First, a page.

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The EU ban on Russia begins to be implemented, and Turkish waters are in chaos

sofreight.com sofreight.com 2024-04-25 12:04:19

Sunny Worldwide LogisticsIt is a logistics company with more than 20 years of transportation experience, specializing in markets such as Europe, the United States, Canada, Australia, and Southeast Asia. It is more of a cargo owner than a cargo owner~

After the European Union banned seaborne imports of Russian crude oil and imposed price caps on Russian oil, more and more oil tankers have gathered in Turkish waters.


Dardanelles awaits more tankers


TankerTrackers.com reports that eight tankers laden with crude have been waiting for days to pass through the Dardanelles Strait from the Black Sea and are currently waiting at Turkey's increasingly busy Icdas and Sarkoy anchorages.


According to TankerTrackers.com, 6.5 million of the 7 million barrels currently transported on these tankers come from the Caspian Pipeline Consortium (CPC), more than 85% of which consists of Kazakh oil, with the remaining oil coming from Russia, but it is still The United States considers Kazakh oil imports.


With the ban in effect, the ships must obtain additional bond documents from their P&I clubs in order to transit the canal.


The increase of old oil tankers poses safety risks in Turkish waters


As more and more older tankers leave Russia, the risk of environmental damage grows. Turkey last month issued a notice requiring all ships transiting or entering Turkish waters from December 1 to provide shipowners. Confirmation from the P&I Club that it will be covered throughout the transit or under any circumstances while in Turkish waters.


The International Group of P&I Clubs has not acquiesced to this demand and as a result, ships are increasingly queuing in Turkish waters as a result of this impasse.


The Skuld P&I Club explained in a press release that issuing a confirmation letter would expose the P&I Club to sanctions for breaching EU, UK and US laws, and the International P&I Group has stated that it is unlikely to issue a similar letter. Urgent discussions are currently underway between the EU, Türkiye and insurance companies to find a solution.


The increasing crowding of Turkish waters brings many accident risks. Last Friday, two general cargo ships collided in Istanbul's Ahirkapi anchorage. Both ships were seriously damaged. This is the seventh collision in this anchorage this year.


According to data from shipping platform Sea/, a further 148 tankers are due to sail to Russia in the next two weeks. Among them, 83 are empty ships, 30 are fully loaded ships, and the rest are loaded with part of the cargo.


Russian Tanker Tracker, created by Greenpeace using public AIS and satellite data from MarineTraffic, tracks tankers leaving Russian ports. According to statistics from this tracker, 24 tankers carrying Russian fossil fuels headed to Europe, two of which left Russia on December 5.


Asia’s crude oil imports restricted


In the nearly 300 days since the conflict with Ukraine broke out, Russia has redirected its crude oil sales to Asia in the face of Western resistance.


It remains to be seen how much more Russia will manage to ship to Asia's two largest countries.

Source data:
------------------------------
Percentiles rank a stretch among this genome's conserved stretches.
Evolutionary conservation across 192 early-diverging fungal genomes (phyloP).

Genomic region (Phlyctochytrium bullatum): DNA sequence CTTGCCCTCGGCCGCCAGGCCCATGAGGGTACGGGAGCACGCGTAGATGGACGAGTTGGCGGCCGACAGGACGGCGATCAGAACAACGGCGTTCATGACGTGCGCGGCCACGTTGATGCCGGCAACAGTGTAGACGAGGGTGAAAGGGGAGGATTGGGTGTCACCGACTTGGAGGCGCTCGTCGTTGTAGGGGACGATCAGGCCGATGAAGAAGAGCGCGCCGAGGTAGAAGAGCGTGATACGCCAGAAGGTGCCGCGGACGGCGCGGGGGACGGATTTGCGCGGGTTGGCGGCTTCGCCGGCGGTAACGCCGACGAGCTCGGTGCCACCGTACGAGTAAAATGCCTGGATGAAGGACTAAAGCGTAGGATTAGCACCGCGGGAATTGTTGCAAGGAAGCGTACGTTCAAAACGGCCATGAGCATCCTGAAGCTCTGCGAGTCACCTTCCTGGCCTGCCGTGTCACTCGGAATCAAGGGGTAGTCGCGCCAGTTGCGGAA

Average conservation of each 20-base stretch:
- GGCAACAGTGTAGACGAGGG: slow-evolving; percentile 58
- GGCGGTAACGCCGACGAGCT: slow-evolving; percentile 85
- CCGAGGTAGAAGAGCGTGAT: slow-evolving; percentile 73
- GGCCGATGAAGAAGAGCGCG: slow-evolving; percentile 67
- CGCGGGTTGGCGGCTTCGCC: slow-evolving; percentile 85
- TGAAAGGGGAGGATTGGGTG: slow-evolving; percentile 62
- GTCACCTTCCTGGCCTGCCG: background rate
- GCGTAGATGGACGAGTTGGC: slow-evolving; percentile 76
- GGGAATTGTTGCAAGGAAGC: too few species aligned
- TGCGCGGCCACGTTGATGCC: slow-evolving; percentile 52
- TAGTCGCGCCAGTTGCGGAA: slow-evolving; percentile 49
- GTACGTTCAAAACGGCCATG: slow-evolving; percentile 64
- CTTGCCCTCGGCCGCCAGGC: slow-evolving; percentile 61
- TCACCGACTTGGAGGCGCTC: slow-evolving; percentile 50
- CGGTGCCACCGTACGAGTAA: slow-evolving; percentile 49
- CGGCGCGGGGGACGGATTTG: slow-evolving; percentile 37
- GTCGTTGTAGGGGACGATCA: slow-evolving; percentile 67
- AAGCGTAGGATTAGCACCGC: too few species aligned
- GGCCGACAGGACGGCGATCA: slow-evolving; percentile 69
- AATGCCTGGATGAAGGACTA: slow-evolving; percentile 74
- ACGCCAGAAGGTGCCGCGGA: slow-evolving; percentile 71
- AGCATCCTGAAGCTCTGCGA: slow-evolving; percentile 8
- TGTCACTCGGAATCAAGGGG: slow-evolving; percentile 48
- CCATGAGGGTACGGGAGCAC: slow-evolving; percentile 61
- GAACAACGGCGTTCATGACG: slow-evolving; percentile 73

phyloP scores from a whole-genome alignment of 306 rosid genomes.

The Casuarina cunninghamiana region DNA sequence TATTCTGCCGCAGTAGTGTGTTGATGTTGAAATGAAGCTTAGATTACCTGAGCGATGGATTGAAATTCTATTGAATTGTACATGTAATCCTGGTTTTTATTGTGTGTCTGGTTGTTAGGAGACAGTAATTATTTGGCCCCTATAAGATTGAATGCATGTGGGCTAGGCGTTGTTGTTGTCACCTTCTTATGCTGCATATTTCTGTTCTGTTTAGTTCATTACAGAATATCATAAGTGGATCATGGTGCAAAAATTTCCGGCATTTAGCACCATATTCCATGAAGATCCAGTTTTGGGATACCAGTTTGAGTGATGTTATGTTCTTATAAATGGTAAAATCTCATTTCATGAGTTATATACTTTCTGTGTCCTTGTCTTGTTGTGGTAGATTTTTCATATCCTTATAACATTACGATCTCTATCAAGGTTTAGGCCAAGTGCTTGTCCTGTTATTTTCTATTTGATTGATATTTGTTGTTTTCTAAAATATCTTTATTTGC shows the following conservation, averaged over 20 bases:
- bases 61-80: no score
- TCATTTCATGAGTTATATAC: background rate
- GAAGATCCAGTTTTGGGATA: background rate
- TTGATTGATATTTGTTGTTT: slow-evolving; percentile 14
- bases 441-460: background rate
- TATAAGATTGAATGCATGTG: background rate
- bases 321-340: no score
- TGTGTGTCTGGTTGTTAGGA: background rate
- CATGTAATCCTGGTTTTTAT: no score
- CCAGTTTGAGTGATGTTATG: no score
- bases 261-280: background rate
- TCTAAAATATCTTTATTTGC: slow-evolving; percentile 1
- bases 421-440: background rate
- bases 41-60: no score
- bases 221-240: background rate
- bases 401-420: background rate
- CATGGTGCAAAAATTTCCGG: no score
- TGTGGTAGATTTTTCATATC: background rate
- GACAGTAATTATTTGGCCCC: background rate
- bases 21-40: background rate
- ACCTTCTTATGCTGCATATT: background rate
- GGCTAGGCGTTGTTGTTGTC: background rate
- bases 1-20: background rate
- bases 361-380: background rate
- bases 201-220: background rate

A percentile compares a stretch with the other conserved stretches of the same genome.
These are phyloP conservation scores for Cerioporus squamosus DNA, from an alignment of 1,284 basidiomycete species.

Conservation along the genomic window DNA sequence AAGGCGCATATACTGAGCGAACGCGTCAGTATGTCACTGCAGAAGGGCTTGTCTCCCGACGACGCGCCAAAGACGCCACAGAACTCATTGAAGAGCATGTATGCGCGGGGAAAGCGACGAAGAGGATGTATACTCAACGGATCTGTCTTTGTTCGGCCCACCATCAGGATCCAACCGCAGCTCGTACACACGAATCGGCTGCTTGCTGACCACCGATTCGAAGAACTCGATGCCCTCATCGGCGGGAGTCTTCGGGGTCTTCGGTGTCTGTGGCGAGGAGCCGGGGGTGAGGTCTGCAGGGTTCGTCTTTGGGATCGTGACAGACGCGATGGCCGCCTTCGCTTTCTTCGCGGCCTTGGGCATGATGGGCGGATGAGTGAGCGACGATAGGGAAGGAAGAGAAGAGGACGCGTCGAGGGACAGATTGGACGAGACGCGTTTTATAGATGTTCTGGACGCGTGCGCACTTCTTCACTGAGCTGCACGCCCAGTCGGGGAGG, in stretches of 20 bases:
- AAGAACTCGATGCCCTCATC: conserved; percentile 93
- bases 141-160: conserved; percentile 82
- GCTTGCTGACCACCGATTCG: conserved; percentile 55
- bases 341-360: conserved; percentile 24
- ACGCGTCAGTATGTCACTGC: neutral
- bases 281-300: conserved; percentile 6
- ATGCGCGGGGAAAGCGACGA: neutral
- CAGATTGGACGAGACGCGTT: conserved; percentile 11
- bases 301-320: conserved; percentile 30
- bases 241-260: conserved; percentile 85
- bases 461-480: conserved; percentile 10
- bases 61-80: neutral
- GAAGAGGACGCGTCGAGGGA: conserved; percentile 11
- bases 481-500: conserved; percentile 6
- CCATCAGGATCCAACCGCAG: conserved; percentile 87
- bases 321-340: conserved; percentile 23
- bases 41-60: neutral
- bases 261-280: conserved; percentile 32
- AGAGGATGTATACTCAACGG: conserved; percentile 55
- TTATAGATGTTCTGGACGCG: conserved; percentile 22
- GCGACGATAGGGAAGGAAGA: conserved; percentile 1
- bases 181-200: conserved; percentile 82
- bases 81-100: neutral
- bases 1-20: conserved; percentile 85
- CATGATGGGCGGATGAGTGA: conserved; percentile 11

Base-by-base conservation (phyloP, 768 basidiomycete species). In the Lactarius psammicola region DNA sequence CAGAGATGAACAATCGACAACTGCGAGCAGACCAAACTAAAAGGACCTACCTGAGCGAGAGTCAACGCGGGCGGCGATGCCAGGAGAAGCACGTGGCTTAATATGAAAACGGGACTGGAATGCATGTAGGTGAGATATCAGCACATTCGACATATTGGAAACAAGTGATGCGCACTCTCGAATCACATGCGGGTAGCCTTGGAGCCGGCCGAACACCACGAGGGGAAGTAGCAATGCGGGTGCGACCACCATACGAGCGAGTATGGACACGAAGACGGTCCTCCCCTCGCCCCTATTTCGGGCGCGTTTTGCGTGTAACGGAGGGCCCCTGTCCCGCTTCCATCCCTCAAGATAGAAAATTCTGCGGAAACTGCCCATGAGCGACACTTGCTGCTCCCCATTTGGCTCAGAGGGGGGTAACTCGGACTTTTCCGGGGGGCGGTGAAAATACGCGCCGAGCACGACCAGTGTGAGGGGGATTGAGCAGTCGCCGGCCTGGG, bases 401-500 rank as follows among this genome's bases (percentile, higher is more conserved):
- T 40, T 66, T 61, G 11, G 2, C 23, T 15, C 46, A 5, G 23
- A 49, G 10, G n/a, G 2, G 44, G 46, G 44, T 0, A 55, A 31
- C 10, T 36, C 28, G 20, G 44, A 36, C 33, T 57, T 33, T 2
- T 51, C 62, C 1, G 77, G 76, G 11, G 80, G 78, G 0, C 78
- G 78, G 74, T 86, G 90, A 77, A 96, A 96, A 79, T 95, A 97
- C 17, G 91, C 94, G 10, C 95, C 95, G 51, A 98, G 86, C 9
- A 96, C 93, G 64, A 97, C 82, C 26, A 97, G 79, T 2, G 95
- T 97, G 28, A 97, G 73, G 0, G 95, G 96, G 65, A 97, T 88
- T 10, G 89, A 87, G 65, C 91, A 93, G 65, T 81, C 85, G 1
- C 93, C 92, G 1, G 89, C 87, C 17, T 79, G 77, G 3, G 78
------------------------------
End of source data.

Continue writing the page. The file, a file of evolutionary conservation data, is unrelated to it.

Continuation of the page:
Analysts at Xclusiv shipbroking company said: "Although China, the world's largest crude oil importer, and India, the third largest crude oil importer, have not joined the ban, they have also joined the ban due to restrictions on shipping capacity, financing and insurance. It’s difficult to import as much crude oil as we have in recent months.”


Ulf Bergman, senior economist at charter platform Shipfix, said: “Assuming the price cap is enforced and Russia, as previously stated, will not sell oil to anyone who abides by the price cap, then the seaborne trade of Russian crude oil Possibly transferred to older and non-EU flagged tankers.”


Bergman continued: “Then the value and freight rates of older tankers will rise, and tankers formerly engaged in other sanctions-violating trades will also be used to transport Russian crude oil to customers in Asia and elsewhere, thus circumventing sanctions and price caps..


counterproductive effect


For shipowners who are currently affected, they currently have difficulty understanding the position of insurance companies/P&I clubs.


One shipowner said, "IG Group is just burying its head in the sand, IG is flexing its muscles... Instead of seeking a mutually acceptable solution, they are using diplomatic channels to exploit their position." Another sources said.


Ironically, the above-board mainstream oil tankers are currently being restricted.


Non-IGP&I insurance providers, which are increasingly insuring ships carrying Russian oil, may not object to providing the requested documentation.


"The current procedures and deadlock are having the opposite effect than intended. Mainstream fleets are being prevented from transiting, while dark fleets can theoretically transit the Bosporus," one source said.


Analysts at brokerage Affinity believe that other major Russian crude importers outside the EU own about 26% of the world's oil tanker capacity, and about 31% of the chemical tanker capacity. Next, their capacity may be transferred to the CPP, or it may be reallocated, such as making the national fleet responsible for transporting Russian cargo, while most other carriers carry out "business as usual" in their markets that are not subject to sanctions.